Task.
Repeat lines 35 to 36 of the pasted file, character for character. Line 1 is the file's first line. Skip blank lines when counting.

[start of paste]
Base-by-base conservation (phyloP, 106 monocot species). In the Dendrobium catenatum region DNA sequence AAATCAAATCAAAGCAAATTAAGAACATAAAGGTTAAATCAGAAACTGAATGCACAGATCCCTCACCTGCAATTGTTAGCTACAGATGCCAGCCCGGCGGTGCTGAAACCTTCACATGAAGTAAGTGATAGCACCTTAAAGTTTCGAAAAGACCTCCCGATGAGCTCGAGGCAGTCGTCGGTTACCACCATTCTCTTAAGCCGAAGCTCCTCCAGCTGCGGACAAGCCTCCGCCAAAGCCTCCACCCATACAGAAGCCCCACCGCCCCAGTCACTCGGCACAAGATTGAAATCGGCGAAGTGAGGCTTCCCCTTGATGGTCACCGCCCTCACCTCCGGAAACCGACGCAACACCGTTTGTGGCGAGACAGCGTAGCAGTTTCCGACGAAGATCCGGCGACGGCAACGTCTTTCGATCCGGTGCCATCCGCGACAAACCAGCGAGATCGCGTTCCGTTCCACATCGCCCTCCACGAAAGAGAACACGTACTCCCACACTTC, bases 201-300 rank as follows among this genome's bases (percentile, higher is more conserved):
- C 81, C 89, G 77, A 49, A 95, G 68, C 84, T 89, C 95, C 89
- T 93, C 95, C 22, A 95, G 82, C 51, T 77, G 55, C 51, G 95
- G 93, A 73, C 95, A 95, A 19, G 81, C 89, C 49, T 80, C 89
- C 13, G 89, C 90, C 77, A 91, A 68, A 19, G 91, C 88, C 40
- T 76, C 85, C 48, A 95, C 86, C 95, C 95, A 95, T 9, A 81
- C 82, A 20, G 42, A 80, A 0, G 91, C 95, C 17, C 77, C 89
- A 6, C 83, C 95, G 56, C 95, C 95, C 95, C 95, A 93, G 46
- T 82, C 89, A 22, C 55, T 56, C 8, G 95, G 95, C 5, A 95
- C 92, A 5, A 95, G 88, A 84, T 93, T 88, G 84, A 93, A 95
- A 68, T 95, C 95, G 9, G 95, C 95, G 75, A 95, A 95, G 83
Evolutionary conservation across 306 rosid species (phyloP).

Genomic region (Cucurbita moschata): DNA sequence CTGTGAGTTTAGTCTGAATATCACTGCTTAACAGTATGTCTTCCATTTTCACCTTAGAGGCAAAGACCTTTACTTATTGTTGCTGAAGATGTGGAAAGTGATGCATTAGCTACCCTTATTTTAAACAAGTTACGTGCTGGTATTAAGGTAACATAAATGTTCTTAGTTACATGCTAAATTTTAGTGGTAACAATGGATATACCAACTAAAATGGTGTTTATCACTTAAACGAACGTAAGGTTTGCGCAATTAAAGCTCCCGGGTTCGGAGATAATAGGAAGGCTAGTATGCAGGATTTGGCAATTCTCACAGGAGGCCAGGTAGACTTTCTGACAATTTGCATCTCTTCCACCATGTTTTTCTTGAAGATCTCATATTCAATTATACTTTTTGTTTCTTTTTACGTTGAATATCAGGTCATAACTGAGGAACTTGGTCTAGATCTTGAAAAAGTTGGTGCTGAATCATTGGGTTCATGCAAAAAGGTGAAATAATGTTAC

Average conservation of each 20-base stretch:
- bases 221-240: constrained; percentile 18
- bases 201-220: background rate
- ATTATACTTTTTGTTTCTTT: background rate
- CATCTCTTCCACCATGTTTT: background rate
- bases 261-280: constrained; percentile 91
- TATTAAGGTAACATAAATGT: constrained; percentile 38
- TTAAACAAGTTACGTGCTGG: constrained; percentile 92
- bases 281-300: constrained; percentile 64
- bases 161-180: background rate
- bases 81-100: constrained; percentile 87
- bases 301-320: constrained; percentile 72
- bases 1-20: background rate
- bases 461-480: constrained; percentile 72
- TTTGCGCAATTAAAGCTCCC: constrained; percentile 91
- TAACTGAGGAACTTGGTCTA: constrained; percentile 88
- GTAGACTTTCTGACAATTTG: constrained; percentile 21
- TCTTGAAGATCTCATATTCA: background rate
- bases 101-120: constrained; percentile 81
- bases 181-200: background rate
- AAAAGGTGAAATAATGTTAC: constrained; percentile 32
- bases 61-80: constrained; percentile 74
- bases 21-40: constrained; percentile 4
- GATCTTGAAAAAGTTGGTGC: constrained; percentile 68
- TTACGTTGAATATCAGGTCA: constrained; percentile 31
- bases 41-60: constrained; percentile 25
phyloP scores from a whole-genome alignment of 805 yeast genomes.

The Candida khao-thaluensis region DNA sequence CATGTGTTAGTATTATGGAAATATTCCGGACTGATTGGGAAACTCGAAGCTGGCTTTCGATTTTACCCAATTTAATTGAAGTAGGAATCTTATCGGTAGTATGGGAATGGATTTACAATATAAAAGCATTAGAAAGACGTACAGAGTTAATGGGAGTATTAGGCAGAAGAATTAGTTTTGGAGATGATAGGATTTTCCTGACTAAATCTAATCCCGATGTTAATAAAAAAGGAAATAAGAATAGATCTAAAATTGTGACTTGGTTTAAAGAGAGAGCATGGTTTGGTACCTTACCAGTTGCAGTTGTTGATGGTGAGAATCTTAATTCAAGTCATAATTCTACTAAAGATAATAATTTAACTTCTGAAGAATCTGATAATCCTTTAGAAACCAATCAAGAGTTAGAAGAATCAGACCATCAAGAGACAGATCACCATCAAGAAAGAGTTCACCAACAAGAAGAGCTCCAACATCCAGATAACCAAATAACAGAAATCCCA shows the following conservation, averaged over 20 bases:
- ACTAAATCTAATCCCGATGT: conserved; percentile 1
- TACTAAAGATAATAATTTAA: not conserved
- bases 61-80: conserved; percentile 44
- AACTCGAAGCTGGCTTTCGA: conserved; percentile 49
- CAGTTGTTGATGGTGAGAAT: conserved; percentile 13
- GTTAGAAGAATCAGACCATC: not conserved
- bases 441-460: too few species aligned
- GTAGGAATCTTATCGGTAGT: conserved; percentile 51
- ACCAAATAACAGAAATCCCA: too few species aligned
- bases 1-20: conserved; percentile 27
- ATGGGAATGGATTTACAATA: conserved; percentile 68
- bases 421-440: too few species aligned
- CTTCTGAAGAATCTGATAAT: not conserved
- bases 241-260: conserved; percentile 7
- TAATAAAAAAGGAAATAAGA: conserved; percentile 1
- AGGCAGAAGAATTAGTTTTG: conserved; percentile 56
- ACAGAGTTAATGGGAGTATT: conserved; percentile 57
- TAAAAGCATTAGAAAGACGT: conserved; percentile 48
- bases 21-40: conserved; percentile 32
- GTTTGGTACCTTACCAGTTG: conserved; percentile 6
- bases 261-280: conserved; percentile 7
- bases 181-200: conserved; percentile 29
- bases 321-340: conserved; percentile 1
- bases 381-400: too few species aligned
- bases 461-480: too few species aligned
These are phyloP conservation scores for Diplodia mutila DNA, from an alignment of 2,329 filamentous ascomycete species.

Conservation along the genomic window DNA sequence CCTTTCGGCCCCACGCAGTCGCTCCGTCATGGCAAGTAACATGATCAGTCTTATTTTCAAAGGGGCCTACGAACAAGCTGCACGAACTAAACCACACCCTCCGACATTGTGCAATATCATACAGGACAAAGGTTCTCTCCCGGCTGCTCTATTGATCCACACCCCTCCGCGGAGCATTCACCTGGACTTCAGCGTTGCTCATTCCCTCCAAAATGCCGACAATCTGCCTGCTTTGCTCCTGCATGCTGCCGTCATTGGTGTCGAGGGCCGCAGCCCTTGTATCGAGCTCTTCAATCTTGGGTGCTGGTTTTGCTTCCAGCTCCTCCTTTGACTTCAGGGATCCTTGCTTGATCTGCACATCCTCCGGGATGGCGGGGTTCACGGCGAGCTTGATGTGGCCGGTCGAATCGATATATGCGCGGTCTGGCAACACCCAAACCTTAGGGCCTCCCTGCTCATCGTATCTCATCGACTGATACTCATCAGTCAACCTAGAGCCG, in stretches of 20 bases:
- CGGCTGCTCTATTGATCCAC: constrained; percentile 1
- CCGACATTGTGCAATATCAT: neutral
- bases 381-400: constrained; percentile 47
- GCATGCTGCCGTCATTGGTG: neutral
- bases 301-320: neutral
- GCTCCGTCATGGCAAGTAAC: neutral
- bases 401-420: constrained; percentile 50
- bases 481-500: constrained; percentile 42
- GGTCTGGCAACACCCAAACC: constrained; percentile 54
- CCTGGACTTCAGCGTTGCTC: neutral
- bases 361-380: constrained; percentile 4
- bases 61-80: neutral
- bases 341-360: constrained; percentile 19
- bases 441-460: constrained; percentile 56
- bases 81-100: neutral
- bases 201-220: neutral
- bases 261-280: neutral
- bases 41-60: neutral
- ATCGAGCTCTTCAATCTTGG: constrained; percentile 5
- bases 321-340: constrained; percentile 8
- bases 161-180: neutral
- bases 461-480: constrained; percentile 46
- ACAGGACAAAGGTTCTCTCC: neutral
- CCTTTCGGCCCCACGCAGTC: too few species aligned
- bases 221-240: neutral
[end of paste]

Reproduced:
- bases 61-80: constrained; percentile 74
- bases 21-40: constrained; percentile 4